Your heart is one of the biggest spots to see the full benefits of pet ownership. Just the presence of animals has significant impacts on blood pressure, with pet owners having a lower resting blood pressure than people without pet babies.
Cat parents aren’t left out of the healthy heart race. A feline friend in your home reduces your risk of death due to cardiovascular diseases, including stroke and heart attacks. According to the Human Animal Bond Research Institute (HABRI), people without cats have a 40% higher relative risk of heart attack than non‑cat owners.
The Data: Pets and Physical Health
- Approximately 60% of dog walkers met the criteria for regular moderate and/or vigorous leisure‑time physical activity compared with about 45% for non‑dog owners and dog owners who did not walk their dog in a 2005 Michigan Behavioral Risk Factor Survey.
- In a study of adults over the age of 50 with mildly elevated blood pressure, the presence of a pet dog or cat had a significant impact on blood pressure, with dog ownership being associated with lower diastolic and systolic blood pressure compared to people who did not own pets.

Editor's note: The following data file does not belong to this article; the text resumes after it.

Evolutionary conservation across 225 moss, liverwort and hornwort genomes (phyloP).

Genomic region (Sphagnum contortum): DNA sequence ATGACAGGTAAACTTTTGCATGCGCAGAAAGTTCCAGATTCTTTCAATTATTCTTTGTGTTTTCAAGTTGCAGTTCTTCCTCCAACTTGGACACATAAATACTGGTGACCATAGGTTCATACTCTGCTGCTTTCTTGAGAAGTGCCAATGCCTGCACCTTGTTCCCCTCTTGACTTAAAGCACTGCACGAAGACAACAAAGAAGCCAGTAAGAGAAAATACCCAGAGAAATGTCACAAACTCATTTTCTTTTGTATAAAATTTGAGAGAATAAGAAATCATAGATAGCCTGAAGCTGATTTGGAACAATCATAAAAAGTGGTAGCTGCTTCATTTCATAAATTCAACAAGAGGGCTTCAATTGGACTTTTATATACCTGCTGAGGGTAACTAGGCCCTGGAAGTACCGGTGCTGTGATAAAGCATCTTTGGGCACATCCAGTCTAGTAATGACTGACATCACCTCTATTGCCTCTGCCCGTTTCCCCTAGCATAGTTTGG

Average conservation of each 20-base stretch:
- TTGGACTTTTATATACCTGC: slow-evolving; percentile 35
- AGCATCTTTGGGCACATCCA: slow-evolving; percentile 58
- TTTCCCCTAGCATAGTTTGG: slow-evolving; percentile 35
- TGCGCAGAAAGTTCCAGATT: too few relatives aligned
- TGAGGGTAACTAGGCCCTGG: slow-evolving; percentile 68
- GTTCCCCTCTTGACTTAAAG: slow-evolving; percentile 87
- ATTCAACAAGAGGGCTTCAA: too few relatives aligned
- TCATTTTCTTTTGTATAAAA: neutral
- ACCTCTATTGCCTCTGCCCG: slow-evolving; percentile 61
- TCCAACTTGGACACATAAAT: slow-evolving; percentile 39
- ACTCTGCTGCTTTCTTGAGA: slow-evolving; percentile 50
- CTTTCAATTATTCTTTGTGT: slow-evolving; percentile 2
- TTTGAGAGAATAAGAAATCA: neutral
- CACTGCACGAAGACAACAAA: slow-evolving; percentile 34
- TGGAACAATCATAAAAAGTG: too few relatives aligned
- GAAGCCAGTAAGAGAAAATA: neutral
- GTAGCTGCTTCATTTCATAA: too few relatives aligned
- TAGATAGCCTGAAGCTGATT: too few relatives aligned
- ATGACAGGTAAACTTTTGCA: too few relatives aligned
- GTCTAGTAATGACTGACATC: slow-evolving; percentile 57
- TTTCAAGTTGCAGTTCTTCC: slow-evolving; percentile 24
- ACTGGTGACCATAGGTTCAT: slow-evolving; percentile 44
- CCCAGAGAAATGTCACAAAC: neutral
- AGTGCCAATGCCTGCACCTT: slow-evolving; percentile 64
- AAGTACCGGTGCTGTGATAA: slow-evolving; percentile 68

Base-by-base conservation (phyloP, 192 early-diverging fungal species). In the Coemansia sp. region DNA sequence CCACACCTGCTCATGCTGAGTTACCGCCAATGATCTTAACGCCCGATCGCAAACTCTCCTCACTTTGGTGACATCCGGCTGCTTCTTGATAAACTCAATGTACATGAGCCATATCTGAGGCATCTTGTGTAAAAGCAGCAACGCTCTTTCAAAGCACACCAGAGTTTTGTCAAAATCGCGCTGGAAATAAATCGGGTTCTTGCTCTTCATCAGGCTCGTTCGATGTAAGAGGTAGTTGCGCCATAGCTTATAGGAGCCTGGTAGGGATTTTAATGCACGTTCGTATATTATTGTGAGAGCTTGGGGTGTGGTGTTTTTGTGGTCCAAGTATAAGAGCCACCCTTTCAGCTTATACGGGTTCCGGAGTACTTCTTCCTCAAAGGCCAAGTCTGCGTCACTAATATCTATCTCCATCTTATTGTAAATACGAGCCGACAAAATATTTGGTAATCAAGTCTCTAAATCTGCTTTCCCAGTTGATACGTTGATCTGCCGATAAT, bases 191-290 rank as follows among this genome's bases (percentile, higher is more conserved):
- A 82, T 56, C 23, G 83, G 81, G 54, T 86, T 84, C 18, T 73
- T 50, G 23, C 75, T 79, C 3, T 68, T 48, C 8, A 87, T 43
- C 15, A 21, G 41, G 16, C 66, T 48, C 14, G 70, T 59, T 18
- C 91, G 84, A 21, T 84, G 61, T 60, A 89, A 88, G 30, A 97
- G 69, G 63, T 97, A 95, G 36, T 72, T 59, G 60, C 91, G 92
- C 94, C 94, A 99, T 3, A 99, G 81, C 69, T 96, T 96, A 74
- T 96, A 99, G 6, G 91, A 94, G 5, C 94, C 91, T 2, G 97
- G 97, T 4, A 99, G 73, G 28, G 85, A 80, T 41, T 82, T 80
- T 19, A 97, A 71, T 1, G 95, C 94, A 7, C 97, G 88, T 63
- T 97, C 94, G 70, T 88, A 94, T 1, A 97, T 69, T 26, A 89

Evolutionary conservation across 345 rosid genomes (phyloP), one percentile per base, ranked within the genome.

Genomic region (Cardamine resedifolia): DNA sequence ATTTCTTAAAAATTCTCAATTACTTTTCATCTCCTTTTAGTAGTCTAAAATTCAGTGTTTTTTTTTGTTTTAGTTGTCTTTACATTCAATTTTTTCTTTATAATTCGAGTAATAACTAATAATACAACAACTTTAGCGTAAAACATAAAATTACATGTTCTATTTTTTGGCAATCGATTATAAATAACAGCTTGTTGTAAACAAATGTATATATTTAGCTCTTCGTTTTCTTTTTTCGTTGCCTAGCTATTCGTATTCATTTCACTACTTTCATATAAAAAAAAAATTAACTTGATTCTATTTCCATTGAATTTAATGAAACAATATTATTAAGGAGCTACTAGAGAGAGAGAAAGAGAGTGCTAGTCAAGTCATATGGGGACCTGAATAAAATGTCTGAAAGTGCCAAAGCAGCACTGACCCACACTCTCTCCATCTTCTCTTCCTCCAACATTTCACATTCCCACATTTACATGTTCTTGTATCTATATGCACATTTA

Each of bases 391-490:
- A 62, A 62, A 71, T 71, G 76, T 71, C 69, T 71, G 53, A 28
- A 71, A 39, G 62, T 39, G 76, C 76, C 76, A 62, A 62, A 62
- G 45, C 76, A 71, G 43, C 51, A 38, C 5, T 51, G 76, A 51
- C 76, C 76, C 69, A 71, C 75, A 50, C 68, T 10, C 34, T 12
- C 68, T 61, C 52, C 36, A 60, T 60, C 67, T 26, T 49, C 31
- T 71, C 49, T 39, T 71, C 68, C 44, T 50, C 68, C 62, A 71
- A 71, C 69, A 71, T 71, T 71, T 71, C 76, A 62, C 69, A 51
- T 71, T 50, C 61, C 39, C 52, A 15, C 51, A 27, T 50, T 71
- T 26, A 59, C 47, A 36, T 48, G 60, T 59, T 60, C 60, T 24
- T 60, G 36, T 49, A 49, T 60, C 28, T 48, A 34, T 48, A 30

- A study of over 2,400 cat owners concluded there was a significantly lower relative risk for death due to cardiovascular diseases, including stroke and heart attack, compared to non‑owners during a 20‑year follow‑up.
Healthier Aging Process
Research has shown that older adults get social and emotional support from their pets that combats loneliness and depression. Aside from promoting exercise and reducing stress, pets also assist in the treatment of long‑term diseases like Alzheimer’s and dementia.
Pet companionship is also key for hospital and cancer patients. When coupled with animal-assisted activities, pets help patients with pain management and in interactions with doctors and nurses. Those patients also responded better to treatments and reported improvements in their quality of life.
The Data: Pets and Aging
- Results of a study of older adults who live alone suggest that pet ownership may act as a buffer against loneliness.
- Results of a one-year study that examined the impact of animal‑assisted therapy (AAT) on patients with chronic pain demonstrated that, following AAT, patients reported reduced pain, discomfort, and stress. Additionally, stress among nursing staff was found to decrease significantly following AAT.
- A study of older adults with mental illness living in long‑term care facilities concluded that AAT reduced depressive symptoms and improved cognitive function.
When we look at the data on mental health, physical health, and aging, it’s clear that pets contribute much to people’s lives in these areas, as well as being the loving companions we’ve always known they are.